examined the maintenance records for the device used to measure the driver‘s
breath and opined that it produced slightly elevated results. As the driver‘s test
results showed a BAC of 0.08 percent exactly, the expert opined the driver‘s
actual BAC was slightly below the legal limit. Because the trial court in Brenner
had granted the driver‘s petition for a writ, the Court of Appeal was required to
uphold that decision if supported by substantial evidence. By contrast, the instant
case comes to us in the opposite procedural posture: the trial court here denied
relief to plaintiff and we are bound to uphold that decision if supported by
substantial evidence. To the extent the appellate court in Brenner asserted that
―the impressions of the officer may have a bearing on plaintiff‘s level of
impairment, [but] they have no bearing on the precise level of his BAC‖ (id. at
p. 373), the statement must be read in the context of the case: Because the
chemical tests in Brenner were done on a miscalibrated device used to measure the
BAC in a breath sample, no accurate chemical test results were presented. No
such problem exists in the instant case; the DMV presented the results of four
chemical tests and, although plaintiff‘s expert would have interpreted those results
to conclude her BAC was rising, he did not testify they inaccurately measured her
BAC at the time the tests were run. To the extent the court‘s statement in Brenner

v. Department of Motor Vehicles, supra, 189 Cal.App.4th 365, may be taken to
preclude consideration of non-chemical-test evidence to bolster or corroborate
chemical test results, we disapprove it.
Having concluded the DMV hearing officer properly admitted the
circumstantial, nontest evidence of plaintiff‘s intoxication, we also conclude
substantial evidence supported the trial court‘s decision to deny writ relief, thereby
sustaining the DMV hearing officer‘s decision to suspend plaintiff‘s license to
drive. A driver whose license has been suspended under the administrative per se
law can seek review of the DMV‘s decision by seeking a writ of mandate in the
trial court. ―In ruling on an application for a writ of mandate following an order of
suspension or revocation, a trial court is required to determine, based on its
independent judgment, ‗ ―whether the weight of the evidence supported the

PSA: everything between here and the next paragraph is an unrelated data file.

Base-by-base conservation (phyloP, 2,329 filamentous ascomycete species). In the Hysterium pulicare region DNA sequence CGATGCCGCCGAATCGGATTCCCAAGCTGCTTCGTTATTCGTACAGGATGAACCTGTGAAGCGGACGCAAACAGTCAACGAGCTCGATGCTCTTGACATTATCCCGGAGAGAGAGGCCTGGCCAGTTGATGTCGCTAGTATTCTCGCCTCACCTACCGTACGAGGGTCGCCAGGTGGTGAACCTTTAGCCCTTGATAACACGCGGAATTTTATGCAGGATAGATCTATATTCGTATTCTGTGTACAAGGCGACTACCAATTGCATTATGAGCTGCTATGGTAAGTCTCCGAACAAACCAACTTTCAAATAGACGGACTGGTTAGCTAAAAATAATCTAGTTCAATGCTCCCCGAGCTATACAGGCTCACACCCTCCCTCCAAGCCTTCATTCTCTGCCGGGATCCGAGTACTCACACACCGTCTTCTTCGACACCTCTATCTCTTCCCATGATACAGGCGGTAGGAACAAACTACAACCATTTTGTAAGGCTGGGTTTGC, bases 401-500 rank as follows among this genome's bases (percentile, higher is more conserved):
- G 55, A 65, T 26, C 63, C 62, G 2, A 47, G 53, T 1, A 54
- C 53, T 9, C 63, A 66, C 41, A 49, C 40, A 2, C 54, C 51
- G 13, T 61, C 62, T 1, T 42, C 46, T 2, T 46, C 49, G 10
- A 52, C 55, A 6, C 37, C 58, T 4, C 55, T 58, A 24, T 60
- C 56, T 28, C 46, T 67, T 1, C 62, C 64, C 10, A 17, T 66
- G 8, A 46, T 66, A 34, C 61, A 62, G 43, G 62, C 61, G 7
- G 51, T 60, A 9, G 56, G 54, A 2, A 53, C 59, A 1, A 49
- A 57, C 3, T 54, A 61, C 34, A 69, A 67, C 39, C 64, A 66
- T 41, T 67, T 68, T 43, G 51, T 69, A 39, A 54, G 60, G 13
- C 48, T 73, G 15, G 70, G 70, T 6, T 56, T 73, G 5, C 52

administrative decision.‖ ‘ ‖ (Lake, supra, 16 Cal.4th at p. 456.) Following the
trial court‘s denial of the writ, the scope of our review on appeal is limited: ―[W]e
‗need only review the record to determine whether the trial court‘s findings are
supported by substantial evidence.‘ [Citation.] ‗ ―We must resolve all evidentiary
conflicts and draw all legitimate and reasonable inferences in favor of the trial
court‘s decision. [Citations.] Where the evidence supports more than one
inference, we may not substitute our deductions for the trial court‘s. [Citation.]
We may overturn the trial court‘s factual findings only if the evidence before the
trial court is insufficient as a matter of law to sustain those findings.‖ ‘ ‖ (Lake,
supra, at p. 457.)
Applying this standard, we have no trouble concluding substantial evidence
supported the trial court‘s ruling, for it acted well within its discretion in rejecting
the expert‘s testimony and placing primary emphasis on the four chemical tests
that showed plaintiff‘s BAC met or exceeded the statutory threshold at the time
plaintiff was driving. Neither the DMV hearing officer nor the trial court was

required to accept Williams‘s testimony at face value. (People v. Prince (1988)
203 Cal.App.3d 848, 858 [trier of fact ―is permitted to consider the credibility of
the expert witnesses, the reasons given for their opinions, and the facts and other
matters upon which their opinions are based‖]; cf. CALCRIM No. 332 [instructing
the jury it is not required to accept a proffered expert opinion as ―true or
correct‖].) Both reasonably relied on circumstantial evidence of plaintiff‘s
intoxication—her general appearance, the odor of alcohol about her person, her
erratic driving, and her failed field sobriety tests—to support the accuracy of the
chemical test results and to reject Williams‘s view of the evidence, including his
opinion of a rising BAC, as unduly speculative.

The judgment of the Court of Appeal is affirmed.




I write separately to clarify the limited way in which evidence of behavioral
impairment was relevant in this case to determining whether the driver‘s blood-
alcohol concentration (BAC) was 0.08 percent or higher at the time of arrest.
― ‗Relevant evidence‘ means evidence . . . having any tendency in reason to
prove or disprove any disputed fact that is of consequence to the determination of
the action.‖ (Evid. Code, § 210.) Evidence that a driver‘s behavior is not
impaired tends to prove that her BAC was below 0.08 percent because we can
rationally surmise, given the Legislature‘s choice of the 0.08 percent BAC
threshold, that a BAC of 0.08 percent is associated with an unsafe degree of
impairment. But the converse is not true. Absent foundational evidence, a
driver‘s impairment does not generally tend to show that her BAC was 0.08
percent or higher because we have no way of correlating a specific type or degree
of impairment with a particular BAC in a close case. The fact that 0.08 percent
BAC is a threshold associated with an unsafe degree of impairment does not imply
that no impairment occurs below that threshold. Without evidence that correlates
particular behavioral impairments with particular BAC levels, signs of impairment